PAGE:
HEALTH CARE BRIEFING: Democrats Push to Prevent Vaccine Patents

Bloomberg Government subscribers get the stories like this first. Act now and gain unlimited access to everything you need to know. Learn more.

The next coronavirus package must include “anti-profiteering” language that would deny any single drugmaker the exclusive right to produce a vaccine or treatment for Covid-19, four senior House Democrats said.

Democrats Jan Schakowsky (D-Ill.), Lloyd Doggett (D-Texas), Rosa DeLauro (D-Conn.), and Peter DeFazio (D-Ore.) said in a press conference yesterday that they’re concerned drug companies may price out many Americans if they’re given patent protections for a Covid-19 vaccine or therapeutic. “A drug that’s unaffordable is 100% ineffective,” Schakowsky said.

The four want to include in the next major coronavirus legislation provisions to deny any company exclusive rights to develop vaccines or medicines related to the coronavirus as well as bar “unreasonable pricing” for such pharmaceuticals and force drugmakers to publicly report related research funding. Schakowsky said she’s working with House Democratic leaders on advancing their priorities.

Companies like Johnson & Johnson, Moderna, and Sanofi, along with universities around the globe, are working toward a vaccine to stop the spread of the illness. But public health experts have said one won’t likely be ready for widespread use for another year to 18 months.

House Democrats didn’t succeed in getting similar provisions included in earlier coronavirus packages, with pushback from lawmakers who fear it could reduce incentives for companies to develop a vaccine against the virus. Read more from Alex Ruoff.

Schumer, Mnuchin Talk in Sign of Stalemate Break: A standoff in Congress over funding for hospitals and state and local governments that has hindered prospects of a deal to inject new funding into an overwhelmed small business loan program may be near a possible resolution, after staff of Senate Minority Leader Chuck Schumer (D-N.Y.) and House Speaker Nancy Pelosi (D-Calif.) talked to Treasury Secretary Steven Mnuchin and officials yesterday. The parties agreed to continue talks today, according to a senior Democratic aide.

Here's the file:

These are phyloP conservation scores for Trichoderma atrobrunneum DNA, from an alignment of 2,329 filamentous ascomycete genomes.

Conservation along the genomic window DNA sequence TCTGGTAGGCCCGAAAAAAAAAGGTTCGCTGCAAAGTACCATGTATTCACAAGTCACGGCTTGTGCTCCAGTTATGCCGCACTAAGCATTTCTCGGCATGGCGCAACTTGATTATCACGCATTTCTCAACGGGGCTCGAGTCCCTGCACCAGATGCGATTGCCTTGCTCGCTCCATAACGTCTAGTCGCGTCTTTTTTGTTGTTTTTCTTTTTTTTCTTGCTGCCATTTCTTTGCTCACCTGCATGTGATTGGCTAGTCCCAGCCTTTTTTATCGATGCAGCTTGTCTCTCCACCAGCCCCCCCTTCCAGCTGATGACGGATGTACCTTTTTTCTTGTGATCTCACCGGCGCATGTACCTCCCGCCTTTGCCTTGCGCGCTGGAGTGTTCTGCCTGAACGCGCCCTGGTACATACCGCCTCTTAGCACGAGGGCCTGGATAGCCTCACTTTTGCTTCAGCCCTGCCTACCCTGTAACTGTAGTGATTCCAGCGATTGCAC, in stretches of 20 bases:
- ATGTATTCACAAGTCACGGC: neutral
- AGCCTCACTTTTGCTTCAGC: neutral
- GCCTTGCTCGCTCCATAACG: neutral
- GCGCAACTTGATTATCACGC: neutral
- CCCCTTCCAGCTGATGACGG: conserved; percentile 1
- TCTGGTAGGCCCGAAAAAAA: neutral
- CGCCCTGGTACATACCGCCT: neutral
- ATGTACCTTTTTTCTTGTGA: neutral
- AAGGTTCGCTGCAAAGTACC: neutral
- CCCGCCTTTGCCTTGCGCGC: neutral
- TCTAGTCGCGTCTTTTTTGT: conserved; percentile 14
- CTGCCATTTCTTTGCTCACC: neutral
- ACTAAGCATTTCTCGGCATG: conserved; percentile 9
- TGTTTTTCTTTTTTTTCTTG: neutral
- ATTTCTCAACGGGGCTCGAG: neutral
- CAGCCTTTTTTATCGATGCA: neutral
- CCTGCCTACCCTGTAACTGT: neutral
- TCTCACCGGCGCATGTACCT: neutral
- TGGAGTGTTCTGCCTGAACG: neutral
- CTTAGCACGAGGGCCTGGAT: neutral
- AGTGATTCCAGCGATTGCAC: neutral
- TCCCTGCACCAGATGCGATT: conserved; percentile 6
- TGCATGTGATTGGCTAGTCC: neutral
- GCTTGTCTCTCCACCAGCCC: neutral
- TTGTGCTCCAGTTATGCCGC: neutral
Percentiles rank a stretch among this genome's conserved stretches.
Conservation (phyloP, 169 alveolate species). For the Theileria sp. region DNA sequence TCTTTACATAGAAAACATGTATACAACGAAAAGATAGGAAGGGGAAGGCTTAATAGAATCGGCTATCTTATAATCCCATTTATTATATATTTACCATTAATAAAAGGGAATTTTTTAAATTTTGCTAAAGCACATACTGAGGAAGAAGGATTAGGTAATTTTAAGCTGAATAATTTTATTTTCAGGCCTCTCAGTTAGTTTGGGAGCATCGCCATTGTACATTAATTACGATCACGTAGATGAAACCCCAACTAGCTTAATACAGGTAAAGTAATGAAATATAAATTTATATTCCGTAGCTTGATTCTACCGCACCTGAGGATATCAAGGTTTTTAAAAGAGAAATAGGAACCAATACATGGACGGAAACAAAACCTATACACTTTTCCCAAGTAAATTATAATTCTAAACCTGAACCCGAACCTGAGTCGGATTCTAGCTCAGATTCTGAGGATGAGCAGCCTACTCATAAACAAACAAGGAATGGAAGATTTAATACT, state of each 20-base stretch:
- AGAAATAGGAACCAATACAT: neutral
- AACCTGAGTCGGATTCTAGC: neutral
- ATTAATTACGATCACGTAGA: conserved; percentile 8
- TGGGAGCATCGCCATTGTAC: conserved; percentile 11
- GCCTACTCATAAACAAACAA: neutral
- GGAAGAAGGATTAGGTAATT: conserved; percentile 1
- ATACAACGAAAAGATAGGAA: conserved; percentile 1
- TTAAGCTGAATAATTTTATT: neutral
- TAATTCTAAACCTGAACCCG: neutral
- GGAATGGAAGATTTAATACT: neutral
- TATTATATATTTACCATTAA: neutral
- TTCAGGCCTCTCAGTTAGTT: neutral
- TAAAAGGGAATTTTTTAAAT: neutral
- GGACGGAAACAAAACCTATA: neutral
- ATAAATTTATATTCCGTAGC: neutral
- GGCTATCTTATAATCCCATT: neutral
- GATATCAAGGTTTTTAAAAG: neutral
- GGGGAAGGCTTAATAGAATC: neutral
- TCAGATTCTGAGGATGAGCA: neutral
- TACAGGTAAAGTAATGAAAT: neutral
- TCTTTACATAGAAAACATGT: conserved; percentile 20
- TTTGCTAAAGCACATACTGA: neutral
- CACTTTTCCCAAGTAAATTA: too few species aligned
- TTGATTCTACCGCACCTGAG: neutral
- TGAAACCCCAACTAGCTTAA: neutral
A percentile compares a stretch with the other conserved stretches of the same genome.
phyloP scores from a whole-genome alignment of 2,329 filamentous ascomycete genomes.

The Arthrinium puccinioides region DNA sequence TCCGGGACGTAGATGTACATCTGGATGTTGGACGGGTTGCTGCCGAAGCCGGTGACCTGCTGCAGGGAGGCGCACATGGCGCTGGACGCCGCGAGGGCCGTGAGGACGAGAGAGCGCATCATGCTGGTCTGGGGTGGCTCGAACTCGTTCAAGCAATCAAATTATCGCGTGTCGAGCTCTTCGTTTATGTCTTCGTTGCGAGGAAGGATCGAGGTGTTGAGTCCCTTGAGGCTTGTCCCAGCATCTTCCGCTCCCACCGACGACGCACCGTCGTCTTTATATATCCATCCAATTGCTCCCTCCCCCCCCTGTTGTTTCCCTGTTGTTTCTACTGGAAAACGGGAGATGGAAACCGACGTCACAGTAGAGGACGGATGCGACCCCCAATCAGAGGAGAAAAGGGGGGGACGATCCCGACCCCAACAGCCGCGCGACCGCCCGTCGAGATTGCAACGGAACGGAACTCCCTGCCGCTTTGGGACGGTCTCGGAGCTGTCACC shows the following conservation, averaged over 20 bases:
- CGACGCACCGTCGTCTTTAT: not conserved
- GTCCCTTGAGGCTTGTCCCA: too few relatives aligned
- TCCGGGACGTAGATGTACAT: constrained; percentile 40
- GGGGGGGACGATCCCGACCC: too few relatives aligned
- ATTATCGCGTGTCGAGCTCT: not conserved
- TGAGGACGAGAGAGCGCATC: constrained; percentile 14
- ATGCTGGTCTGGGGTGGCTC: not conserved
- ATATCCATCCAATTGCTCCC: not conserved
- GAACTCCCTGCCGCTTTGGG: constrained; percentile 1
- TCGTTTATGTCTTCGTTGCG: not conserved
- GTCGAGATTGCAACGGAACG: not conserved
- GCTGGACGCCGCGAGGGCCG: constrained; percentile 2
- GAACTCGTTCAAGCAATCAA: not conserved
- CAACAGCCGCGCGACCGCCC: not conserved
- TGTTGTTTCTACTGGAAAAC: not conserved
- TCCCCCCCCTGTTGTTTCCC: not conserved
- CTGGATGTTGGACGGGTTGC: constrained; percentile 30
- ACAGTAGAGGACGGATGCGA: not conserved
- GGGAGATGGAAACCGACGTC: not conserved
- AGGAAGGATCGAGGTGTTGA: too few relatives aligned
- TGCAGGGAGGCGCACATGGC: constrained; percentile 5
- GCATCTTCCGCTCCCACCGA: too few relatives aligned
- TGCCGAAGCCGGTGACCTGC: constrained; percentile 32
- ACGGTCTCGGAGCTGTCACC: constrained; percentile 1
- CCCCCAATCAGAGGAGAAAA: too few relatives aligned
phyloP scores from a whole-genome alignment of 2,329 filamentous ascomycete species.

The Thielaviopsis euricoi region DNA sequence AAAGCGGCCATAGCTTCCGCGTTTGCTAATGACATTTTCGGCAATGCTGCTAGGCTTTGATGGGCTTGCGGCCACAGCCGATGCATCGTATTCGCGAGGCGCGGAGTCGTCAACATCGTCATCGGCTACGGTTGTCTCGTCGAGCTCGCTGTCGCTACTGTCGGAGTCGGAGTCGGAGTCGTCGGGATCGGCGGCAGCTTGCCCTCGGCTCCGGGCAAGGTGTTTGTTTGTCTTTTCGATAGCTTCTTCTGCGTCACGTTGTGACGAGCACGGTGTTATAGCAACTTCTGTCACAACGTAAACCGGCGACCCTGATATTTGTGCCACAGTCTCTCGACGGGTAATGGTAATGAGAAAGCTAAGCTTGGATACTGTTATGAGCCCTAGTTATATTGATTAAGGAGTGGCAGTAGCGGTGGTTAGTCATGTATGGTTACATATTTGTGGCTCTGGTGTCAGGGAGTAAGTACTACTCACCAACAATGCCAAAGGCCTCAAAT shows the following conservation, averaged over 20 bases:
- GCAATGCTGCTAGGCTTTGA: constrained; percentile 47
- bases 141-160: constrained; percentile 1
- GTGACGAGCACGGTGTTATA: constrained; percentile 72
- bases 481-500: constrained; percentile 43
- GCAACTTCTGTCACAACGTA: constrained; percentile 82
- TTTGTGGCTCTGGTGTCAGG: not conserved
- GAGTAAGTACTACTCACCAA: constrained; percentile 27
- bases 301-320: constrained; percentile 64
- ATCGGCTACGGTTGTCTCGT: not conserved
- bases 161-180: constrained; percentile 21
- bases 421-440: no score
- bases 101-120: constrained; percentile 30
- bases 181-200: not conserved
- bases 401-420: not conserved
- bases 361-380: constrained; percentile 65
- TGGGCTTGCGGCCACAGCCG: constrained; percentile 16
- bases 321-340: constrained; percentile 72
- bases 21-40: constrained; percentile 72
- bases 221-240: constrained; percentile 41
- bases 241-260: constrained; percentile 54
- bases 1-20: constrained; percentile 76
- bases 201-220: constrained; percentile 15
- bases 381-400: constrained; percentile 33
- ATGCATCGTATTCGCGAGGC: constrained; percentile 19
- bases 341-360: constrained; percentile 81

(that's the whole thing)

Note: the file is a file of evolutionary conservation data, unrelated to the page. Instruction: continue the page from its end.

Schumer and Mnuchin also spoke earlier yesterday, amid mounting pressure on Capitol Hill to add more funds to the Paycheck Protection Program and before state governments facing a revenue crunch start slashing budgets.

“We see no reason we can’t come to agreement,” Schumer said yesterday on a call with reporters. Hospitals, states, and cities “need help immediately,” or “we are going to have millions more out of work.” Steven Dennis, Laura Davison, and Billy House have more.

  • Schumer also said that “the only way we can get our economy back up and running is by addressing the health crisis” with “ widespread, sophisticated testing.” Democrats said they are calling for $30 billion in emergency funds to vastly expand testing systems and urge the Trump administration to put a national testing plan in place. “The administration is at best scatter-shot, and at worst chaotic when it comes to testing,” Schumer said. He said that Democrats would like to see a testing plan and money included in a phase-four virus relief bill, Greg Sullivan and Laura Litvan report.
  • Dozens of physician groups and state medical societies want Congress to give doctors more time to repay loans they receive from the Medicare agency in response to the Covid-19 emergency. Revenue will take a significant hit if the Centers for Medicare & Medicaid Services requires 100% of physicians’ future program billings to go toward repaying the money, they said in a letter yesterday to House and Senate leaders. The American Medical Association led the effort and is the top signatory on the correspondence. Read more from Tony Pugh.
  • Lawmakers are negotiating additional rounds of pandemic relief legislation as social distancing and shelter-in-place orders keep most of them away from Washington until May 4 at the earliest. Although some work on other priorities continues remotely, progress has slowed on other health-care legislation.. This Q&A reviews some of the questions posed to BGOV reporters and analysts on yesterday’s spring preview webinar.

Trump Readies Reopening Plans